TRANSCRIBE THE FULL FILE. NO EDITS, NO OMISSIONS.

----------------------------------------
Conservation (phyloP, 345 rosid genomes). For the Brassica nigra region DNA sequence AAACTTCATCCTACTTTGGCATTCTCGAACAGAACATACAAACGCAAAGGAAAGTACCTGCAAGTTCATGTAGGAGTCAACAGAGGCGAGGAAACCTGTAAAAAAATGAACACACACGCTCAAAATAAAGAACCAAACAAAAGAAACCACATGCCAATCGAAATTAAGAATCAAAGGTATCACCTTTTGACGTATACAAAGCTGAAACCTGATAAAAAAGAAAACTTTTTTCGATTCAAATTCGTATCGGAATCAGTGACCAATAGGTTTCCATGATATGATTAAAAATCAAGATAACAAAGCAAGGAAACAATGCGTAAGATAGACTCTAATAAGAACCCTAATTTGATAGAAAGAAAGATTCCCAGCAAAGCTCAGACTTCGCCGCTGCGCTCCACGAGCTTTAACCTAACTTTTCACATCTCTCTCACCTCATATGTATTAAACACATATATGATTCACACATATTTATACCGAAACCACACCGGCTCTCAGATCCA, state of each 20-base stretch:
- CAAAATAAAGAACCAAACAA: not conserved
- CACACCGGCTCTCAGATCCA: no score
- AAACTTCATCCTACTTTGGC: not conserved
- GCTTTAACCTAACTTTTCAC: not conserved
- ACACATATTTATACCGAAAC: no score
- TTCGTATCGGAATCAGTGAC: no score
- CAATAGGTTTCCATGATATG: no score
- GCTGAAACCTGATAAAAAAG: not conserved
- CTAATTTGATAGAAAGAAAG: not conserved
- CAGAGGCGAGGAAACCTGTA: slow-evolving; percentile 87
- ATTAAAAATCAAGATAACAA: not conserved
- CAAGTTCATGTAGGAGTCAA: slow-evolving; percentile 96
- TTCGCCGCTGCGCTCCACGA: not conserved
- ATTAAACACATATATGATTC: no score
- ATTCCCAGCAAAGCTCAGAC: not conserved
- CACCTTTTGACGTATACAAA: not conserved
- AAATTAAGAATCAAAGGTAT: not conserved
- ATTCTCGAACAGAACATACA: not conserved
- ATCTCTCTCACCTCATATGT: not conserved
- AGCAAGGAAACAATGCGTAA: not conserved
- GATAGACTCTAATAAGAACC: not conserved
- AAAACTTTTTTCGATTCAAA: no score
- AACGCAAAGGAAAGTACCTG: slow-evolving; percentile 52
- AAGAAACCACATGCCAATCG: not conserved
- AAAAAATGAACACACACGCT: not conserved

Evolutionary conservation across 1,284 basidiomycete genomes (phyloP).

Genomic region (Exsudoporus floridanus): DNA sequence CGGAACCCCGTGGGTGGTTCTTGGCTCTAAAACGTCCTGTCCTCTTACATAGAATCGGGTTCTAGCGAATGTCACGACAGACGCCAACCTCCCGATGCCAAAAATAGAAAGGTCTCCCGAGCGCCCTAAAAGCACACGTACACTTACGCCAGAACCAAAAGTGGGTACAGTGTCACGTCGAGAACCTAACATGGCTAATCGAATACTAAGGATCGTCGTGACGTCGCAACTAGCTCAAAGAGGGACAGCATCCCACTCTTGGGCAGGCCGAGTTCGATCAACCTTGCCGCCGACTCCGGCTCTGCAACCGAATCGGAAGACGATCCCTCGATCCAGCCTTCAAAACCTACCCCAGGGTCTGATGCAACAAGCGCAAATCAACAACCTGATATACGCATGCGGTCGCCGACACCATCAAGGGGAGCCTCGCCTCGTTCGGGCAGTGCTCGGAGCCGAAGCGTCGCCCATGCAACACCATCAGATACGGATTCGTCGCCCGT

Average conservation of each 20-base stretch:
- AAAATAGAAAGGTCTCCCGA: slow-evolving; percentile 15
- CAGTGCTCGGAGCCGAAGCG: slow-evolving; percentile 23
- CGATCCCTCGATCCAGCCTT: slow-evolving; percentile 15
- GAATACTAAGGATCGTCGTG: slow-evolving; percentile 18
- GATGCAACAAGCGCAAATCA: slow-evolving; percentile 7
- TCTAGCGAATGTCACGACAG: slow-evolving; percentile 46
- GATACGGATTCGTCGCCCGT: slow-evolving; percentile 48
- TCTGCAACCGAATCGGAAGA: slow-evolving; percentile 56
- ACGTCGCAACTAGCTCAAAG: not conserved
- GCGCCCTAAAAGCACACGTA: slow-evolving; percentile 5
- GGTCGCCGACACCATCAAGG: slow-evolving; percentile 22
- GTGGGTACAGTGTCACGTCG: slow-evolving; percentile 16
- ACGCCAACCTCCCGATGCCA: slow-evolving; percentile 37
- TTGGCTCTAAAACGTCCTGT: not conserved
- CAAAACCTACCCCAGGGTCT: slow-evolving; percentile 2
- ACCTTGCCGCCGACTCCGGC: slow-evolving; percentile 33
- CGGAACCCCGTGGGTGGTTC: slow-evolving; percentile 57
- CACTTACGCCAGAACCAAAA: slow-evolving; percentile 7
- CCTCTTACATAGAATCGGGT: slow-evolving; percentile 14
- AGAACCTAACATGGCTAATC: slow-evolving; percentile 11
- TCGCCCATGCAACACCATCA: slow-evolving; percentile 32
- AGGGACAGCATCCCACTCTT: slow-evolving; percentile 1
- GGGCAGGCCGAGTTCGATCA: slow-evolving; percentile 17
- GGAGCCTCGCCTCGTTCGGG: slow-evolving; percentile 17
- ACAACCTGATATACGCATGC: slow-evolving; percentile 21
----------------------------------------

Conservation (phyloP, 345 rosid genomes). For the Brassica nigra region DNA sequence AAACTTCATCCTACTTTGGCATTCTCGAACAGAACATACAAACGCAAAGGAAAGTACCTGCAAGTTCATGTAGGAGTCAACAGAGGCGAGGAAACCTGTAAAAAAATGAACACACACGCTCAAAATAAAGAACCAAACAAAAGAAACCACATGCCAATCGAAATTAAGAATCAAAGGTATCACCTTTTGACGTATACAAAGCTGAAACCTGATAAAAAAGAAAACTTTTTTCGATTCAAATTCGTATCGGAATCAGTGACCAATAGGTTTCCATGATATGATTAAAAATCAAGATAACAAAGCAAGGAAACAATGCGTAAGATAGACTCTAATAAGAACCCTAATTTGATAGAAAGAAAGATTCCCAGCAAAGCTCAGACTTCGCCGCTGCGCTCCACGAGCTTTAACCTAACTTTTCACATCTCTCTCACCTCATATGTATTAAACACATATATGATTCACACATATTTATACCGAAACCACACCGGCTCTCAGATCCA, state of each 20-base stretch:
- CAAAATAAAGAACCAAACAA: not conserved
- CACACCGGCTCTCAGATCCA: no score
- AAACTTCATCCTACTTTGGC: not conserved
- GCTTTAACCTAACTTTTCAC: not conserved
- ACACATATTTATACCGAAAC: no score
- TTCGTATCGGAATCAGTGAC: no score
- CAATAGGTTTCCATGATATG: no score
- GCTGAAACCTGATAAAAAAG: not conserved
- CTAATTTGATAGAAAGAAAG: not conserved
- CAGAGGCGAGGAAACCTGTA: slow-evolving; percentile 87
- ATTAAAAATCAAGATAACAA: not conserved
- CAAGTTCATGTAGGAGTCAA: slow-evolving; percentile 96
- TTCGCCGCTGCGCTCCACGA: not conserved
- ATTAAACACATATATGATTC: no score
- ATTCCCAGCAAAGCTCAGAC: not conserved
- CACCTTTTGACGTATACAAA: not conserved
- AAATTAAGAATCAAAGGTAT: not conserved
- ATTCTCGAACAGAACATACA: not conserved
- ATCTCTCTCACCTCATATGT: not conserved
- AGCAAGGAAACAATGCGTAA: not conserved
- GATAGACTCTAATAAGAACC: not conserved
- AAAACTTTTTTCGATTCAAA: no score
- AACGCAAAGGAAAGTACCTG: slow-evolving; percentile 52
- AAGAAACCACATGCCAATCG: not conserved
- AAAAAATGAACACACACGCT: not conserved

Evolutionary conservation across 1,284 basidiomycete genomes (phyloP).

Genomic region (Exsudoporus floridanus): DNA sequence CGGAACCCCGTGGGTGGTTCTTGGCTCTAAAACGTCCTGTCCTCTTACATAGAATCGGGTTCTAGCGAATGTCACGACAGACGCCAACCTCCCGATGCCAAAAATAGAAAGGTCTCCCGAGCGCCCTAAAAGCACACGTACACTTACGCCAGAACCAAAAGTGGGTACAGTGTCACGTCGAGAACCTAACATGGCTAATCGAATACTAAGGATCGTCGTGACGTCGCAACTAGCTCAAAGAGGGACAGCATCCCACTCTTGGGCAGGCCGAGTTCGATCAACCTTGCCGCCGACTCCGGCTCTGCAACCGAATCGGAAGACGATCCCTCGATCCAGCCTTCAAAACCTACCCCAGGGTCTGATGCAACAAGCGCAAATCAACAACCTGATATACGCATGCGGTCGCCGACACCATCAAGGGGAGCCTCGCCTCGTTCGGGCAGTGCTCGGAGCCGAAGCGTCGCCCATGCAACACCATCAGATACGGATTCGTCGCCCGT

Average conservation of each 20-base stretch:
- AAAATAGAAAGGTCTCCCGA: slow-evolving; percentile 15
- CAGTGCTCGGAGCCGAAGCG: slow-evolving; percentile 23
- CGATCCCTCGATCCAGCCTT: slow-evolving; percentile 15
- GAATACTAAGGATCGTCGTG: slow-evolving; percentile 18
- GATGCAACAAGCGCAAATCA: slow-evolving; percentile 7
- TCTAGCGAATGTCACGACAG: slow-evolving; percentile 46
- GATACGGATTCGTCGCCCGT: slow-evolving; percentile 48
- TCTGCAACCGAATCGGAAGA: slow-evolving; percentile 56
- ACGTCGCAACTAGCTCAAAG: not conserved
- GCGCCCTAAAAGCACACGTA: slow-evolving; percentile 5
- GGTCGCCGACACCATCAAGG: slow-evolving; percentile 22
- GTGGGTACAGTGTCACGTCG: slow-evolving; percentile 16
- ACGCCAACCTCCCGATGCCA: slow-evolving; percentile 37
- TTGGCTCTAAAACGTCCTGT: not conserved
- CAAAACCTACCCCAGGGTCT: slow-evolving; percentile 2
- ACCTTGCCGCCGACTCCGGC: slow-evolving; percentile 33
- CGGAACCCCGTGGGTGGTTC: slow-evolving; percentile 57
- CACTTACGCCAGAACCAAAA: slow-evolving; percentile 7
- CCTCTTACATAGAATCGGGT: slow-evolving; percentile 14
- AGAACCTAACATGGCTAATC: slow-evolving; percentile 11
- TCGCCCATGCAACACCATCA: slow-evolving; percentile 32
- AGGGACAGCATCCCACTCTT: slow-evolving; percentile 1
- GGGCAGGCCGAGTTCGATCA: slow-evolving; percentile 17
- GGAGCCTCGCCTCGTTCGGG: slow-evolving; percentile 17
- ACAACCTGATATACGCATGC: slow-evolving; percentile 21